Microfinance, small loans available for people with little or no capital, has been around since the late 1800s. Jonathan Swift introduced the Irish Loan Funding system, whose purpose was to help improve the lives of impoverished Irish citizens. Since then, the concept has grown, and millions of people around the world, especially in underdeveloped countries, now have access to financial services that were once beyond their means. These services assist them in starting businesses so they may become more financially independent.
How It Works
The purpose of microfinance is to provide loan services for those who would otherwise be ineligible. One of the first modern institutions to receive attention for this was Gremeen Bank in Bangladesh, started by Mohammad Yunus in 1976. Along with the loans, Yunus also recommended a list of “16 Decisions,” which was a way for the poor to improve their lives.
Microfinance loans are not based on collateral, for those who apply for them generally have little to offer. Instead, some institutions insist upon a savings account of sorts to hedge the possibility of default. If the loan is repaid successfully, the funds revert to the borrower. Other institutions operate on a group idea, where several people are pooled and repay their loans as a group. This adds an element of peer pressure to loan repayment and also provides others to assist in opening a business if the borrower is having difficulty.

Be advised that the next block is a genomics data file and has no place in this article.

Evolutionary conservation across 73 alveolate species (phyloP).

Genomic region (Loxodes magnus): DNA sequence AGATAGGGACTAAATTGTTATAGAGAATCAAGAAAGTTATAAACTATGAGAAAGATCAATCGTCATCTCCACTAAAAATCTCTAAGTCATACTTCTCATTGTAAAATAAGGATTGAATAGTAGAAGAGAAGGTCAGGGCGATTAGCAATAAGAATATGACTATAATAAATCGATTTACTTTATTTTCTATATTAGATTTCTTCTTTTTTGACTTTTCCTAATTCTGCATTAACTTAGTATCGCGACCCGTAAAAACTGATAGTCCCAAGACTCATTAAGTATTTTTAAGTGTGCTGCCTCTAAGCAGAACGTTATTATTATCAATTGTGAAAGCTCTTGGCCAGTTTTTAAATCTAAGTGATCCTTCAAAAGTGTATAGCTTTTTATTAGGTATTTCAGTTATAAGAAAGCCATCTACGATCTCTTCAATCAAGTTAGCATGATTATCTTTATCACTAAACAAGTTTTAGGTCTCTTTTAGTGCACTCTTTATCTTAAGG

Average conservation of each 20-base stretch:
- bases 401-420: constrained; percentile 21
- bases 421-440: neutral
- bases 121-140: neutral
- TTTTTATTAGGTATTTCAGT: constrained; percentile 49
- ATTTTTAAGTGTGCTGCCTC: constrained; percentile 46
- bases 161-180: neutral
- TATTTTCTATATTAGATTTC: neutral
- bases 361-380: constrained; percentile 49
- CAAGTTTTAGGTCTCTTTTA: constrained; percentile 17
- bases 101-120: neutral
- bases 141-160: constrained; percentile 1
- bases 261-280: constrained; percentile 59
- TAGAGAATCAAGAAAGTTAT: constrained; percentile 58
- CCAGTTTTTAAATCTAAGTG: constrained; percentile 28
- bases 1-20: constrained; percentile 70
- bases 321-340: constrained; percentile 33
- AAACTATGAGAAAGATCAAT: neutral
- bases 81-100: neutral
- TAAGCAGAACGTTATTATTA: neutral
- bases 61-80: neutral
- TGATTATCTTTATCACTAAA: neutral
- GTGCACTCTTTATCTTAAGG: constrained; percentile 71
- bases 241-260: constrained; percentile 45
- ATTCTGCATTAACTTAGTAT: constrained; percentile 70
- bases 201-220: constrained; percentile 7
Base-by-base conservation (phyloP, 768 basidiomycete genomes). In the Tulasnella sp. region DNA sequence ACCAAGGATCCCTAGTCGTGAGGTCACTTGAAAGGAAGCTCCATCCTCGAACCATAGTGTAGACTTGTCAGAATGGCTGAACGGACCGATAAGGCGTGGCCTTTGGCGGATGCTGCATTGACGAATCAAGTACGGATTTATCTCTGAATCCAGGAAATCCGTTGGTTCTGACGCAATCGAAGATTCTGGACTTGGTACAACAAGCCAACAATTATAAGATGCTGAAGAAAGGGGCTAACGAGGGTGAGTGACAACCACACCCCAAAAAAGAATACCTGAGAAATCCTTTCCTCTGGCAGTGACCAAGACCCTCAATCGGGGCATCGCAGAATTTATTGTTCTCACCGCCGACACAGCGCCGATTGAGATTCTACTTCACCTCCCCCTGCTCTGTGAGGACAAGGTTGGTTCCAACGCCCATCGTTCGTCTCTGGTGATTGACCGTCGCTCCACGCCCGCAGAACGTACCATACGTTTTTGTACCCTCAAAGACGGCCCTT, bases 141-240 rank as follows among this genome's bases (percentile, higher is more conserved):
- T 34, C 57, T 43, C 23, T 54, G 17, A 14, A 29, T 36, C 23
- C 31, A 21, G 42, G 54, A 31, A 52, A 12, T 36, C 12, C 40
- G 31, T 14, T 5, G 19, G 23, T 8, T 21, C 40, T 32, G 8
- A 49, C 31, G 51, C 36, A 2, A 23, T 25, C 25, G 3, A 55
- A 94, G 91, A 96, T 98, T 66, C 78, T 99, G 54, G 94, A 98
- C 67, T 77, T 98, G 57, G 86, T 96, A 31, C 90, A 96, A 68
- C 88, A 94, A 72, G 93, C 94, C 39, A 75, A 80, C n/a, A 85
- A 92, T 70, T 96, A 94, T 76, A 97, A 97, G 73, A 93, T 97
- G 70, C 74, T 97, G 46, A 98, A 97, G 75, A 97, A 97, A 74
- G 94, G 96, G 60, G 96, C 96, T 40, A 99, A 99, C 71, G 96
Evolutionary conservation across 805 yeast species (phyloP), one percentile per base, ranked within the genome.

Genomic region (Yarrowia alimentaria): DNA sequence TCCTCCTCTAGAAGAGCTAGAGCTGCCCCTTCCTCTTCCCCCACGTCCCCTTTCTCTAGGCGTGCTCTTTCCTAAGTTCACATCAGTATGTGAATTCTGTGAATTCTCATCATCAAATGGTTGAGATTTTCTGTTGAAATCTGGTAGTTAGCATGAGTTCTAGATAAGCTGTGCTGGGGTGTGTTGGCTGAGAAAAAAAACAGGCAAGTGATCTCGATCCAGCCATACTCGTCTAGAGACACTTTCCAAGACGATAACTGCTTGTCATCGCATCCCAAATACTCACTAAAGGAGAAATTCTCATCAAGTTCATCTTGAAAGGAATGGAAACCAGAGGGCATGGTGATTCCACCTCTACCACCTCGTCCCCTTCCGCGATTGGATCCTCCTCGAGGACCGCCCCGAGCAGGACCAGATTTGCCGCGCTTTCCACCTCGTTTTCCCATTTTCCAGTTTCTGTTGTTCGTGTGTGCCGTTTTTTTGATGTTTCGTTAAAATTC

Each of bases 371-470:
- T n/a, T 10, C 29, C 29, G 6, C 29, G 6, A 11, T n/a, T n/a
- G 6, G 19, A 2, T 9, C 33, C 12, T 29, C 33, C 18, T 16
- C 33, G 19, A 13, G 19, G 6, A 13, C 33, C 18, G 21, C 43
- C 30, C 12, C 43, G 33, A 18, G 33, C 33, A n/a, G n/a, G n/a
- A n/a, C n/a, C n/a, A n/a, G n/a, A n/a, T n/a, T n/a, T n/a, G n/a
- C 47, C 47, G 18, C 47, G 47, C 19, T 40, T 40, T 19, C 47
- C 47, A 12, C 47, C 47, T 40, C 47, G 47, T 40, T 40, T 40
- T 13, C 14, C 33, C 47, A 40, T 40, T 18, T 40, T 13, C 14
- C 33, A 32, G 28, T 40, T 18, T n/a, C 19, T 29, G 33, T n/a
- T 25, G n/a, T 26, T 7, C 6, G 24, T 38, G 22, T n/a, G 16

The Role of Technology
One of the drawbacks to early microfinance was the need for companies to have an office and employees to disburse funds and perform tasks such as background checks. This led to higher interest rates on loans and made the system less effective at achieving its goals. The rise of technology, particularly mobile phones, has enabled many companies and financial social enterprises to cut back on the number of employees needed and reduce their fees. Loans can now be applied for and disbursed online, with little need for a large staff and a centralised office. For example, FINCA organisations around the world offer digital services that are accessible on all types of phones from the cheap basic phones all the way to the latest smartphones like the iPhone 8, allowing customers to use these phones for instant transactions without the need to travel to a bank branch. In areas with bad roads and unpredictable weather, this makes banking and applying for loans more feasible. FINCA predicts that by 2020 mobile phone usage will be universal.
In addition to the ease of online transactions, new technology has improved the security of borrowers. It also makes it possible for lenders to perform background checks more efficiently and has made it possible to detect fraudulent applications. In some areas, borrowers are able to access their account information with a simple swipe of their finger. New technology also makes it possible for lenders to monitor the location of their borrowers to better know how to assist them. As technology progresses, the ease with which these loans are applied for and distributed, as well as the way in which services provided are determined, will only increase the chances of those in need getting the resources they require to become financially independent.
Microfinance offers opportunity to those who have no other resources. Through these programs, people in impoverished areas and those who have no other means to obtain capital have the chance to improve their situations, through both loans and education, and the advances in smartphones and tablets are making this possible.
Photograph by JESHOOTS